Taryn Fiebig (soprano)
Mark Coughlan (piano)
reviewed by Neville Cohn
If William Walton’s song cycle A Song for the Lord Mayor’s Table had been the only work on the program presented by Taryn Fiebig and Mark Coughlan, it would have been an altogether satisfying evening.
Had the shade of the composer hovered over proceedings at Hale Auditorium, it would surely have nodded approval at the performance of his song cycle.
From first note to last, this was a reading to savour with its complete identification with the score by both musicians. The words were sung with a very real understanding of style – and the piano part could hardly have been bettered. It was a model of its kind.
Walton’s cycle is fiendishly difficult to bring off in both physical and interpretative terms – but on both counts the two musicians came through with banners flying. It was offered with splendid flair, the high point of the recital, not least for the exhilaration that informed so much of the more extravert songs in the cycle.
Also on the program were a bracket of lieder by Schubert as well as Samuel Barber’s Knoxville Summer of 1915. The latter was less persuasive due primarily to some less than clear diction. It lacked the fine focus that made the Walton cycle so satisfying. And of the Schubert bracket, it was Die Manner sind mechant (in which a young woman complains to her mother about her boyfriend’s roving eye) that came across best; it was a miniature delight.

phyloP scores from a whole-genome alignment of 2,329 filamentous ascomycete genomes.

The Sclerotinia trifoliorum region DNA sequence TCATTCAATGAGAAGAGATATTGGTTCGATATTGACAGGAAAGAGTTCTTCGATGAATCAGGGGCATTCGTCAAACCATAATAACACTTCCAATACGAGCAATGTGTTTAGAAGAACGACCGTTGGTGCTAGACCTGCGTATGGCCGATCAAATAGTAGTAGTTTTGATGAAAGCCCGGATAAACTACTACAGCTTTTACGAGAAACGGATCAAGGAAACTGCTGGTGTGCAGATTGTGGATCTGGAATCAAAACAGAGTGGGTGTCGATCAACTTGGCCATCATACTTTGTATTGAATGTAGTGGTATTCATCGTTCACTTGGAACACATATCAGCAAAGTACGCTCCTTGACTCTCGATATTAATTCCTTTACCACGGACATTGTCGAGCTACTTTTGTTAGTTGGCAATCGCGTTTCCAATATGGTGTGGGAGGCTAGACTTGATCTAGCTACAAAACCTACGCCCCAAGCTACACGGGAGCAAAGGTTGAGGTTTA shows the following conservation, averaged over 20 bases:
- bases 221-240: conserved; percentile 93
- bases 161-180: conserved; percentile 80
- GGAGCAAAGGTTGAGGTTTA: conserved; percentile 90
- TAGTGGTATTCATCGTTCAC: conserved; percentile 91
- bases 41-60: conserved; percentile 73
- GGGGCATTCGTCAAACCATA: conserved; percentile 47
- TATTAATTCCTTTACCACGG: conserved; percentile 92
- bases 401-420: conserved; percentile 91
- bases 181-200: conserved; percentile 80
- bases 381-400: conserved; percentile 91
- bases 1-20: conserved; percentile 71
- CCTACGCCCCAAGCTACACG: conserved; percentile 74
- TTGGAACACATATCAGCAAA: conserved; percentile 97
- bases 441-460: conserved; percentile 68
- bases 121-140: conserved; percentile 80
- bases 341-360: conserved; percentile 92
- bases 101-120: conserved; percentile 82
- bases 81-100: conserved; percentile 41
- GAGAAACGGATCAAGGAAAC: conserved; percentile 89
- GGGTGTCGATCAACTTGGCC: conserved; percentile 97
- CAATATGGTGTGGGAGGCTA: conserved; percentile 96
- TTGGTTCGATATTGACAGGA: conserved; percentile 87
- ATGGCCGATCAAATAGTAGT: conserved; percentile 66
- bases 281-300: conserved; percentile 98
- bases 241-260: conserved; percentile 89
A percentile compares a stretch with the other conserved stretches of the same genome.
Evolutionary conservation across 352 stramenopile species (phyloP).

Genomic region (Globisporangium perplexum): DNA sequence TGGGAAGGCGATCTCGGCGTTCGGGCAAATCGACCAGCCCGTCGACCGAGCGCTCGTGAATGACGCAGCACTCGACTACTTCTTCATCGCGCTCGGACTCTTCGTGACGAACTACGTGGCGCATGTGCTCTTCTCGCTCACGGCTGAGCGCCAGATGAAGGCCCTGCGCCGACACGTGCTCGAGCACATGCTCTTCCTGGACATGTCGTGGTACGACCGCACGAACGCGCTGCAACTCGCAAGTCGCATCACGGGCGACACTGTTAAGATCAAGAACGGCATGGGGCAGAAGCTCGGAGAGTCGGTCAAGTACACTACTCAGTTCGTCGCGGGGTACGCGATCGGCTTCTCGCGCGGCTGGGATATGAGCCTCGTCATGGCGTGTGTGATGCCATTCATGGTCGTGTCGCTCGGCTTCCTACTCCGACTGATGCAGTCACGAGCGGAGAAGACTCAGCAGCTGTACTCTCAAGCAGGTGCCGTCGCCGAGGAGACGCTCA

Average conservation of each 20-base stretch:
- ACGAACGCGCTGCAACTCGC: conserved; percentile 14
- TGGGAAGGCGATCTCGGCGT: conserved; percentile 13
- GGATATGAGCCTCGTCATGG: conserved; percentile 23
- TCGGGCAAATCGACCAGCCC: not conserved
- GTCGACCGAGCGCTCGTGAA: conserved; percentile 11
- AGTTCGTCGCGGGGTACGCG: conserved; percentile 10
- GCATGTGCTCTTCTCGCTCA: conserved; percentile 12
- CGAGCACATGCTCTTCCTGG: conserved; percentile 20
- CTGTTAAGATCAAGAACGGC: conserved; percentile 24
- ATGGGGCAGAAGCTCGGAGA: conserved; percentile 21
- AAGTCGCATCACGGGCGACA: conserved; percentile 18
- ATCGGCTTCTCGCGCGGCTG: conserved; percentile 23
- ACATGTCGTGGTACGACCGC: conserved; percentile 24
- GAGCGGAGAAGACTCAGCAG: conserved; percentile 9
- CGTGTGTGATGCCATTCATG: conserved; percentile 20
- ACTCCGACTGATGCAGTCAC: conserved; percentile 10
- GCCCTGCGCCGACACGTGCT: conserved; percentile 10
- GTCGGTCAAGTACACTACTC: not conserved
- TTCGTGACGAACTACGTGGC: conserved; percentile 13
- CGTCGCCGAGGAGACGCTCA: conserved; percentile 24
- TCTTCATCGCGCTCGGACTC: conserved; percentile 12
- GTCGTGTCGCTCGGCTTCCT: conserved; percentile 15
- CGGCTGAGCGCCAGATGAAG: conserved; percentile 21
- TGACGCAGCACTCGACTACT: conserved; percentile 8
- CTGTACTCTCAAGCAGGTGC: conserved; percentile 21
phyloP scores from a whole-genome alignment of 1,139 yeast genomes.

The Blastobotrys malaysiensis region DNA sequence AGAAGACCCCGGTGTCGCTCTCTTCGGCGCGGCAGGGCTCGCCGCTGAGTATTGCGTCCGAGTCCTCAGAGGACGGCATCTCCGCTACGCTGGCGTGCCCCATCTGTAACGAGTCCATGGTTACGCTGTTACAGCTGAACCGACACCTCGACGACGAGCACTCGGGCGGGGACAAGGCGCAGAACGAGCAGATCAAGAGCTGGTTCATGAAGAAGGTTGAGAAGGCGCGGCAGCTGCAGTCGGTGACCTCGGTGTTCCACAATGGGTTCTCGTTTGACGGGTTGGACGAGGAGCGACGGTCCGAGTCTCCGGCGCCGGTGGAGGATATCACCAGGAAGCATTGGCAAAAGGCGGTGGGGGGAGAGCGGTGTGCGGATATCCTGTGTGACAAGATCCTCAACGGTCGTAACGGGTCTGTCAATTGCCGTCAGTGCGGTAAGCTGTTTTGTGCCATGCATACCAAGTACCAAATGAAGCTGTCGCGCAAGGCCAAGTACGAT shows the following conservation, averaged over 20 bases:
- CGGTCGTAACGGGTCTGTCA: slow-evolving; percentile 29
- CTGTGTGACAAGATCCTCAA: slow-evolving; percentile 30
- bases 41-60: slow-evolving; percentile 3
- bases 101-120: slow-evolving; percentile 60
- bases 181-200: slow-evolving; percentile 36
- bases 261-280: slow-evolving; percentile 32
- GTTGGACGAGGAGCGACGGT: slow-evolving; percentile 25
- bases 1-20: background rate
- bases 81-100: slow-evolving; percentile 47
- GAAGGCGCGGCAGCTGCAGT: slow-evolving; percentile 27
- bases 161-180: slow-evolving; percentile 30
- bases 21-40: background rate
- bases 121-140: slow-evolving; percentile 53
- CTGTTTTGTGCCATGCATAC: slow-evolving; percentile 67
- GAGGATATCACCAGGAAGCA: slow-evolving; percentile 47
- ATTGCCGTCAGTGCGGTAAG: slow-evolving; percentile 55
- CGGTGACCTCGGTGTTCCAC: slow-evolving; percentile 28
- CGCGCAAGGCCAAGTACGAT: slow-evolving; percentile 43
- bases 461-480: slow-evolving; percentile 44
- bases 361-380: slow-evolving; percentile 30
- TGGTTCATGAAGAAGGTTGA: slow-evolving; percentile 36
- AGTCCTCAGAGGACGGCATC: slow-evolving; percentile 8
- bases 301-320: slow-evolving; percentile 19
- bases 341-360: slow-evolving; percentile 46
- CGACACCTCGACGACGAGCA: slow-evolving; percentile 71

Unintentionally, Taryn Fiebig has joined the ranks of that small group of artists who perform bare feet. Like the extraordinary flamenco dancer La Chunga and Rumanian violinist extraordinaire Patricia Kopachinskaja, Fiebig came on stage sans footwear which, she explained, was the unwanted outcome of playing with her pet dog. This resulted in a fall and broken toes which precluded the use of footwear.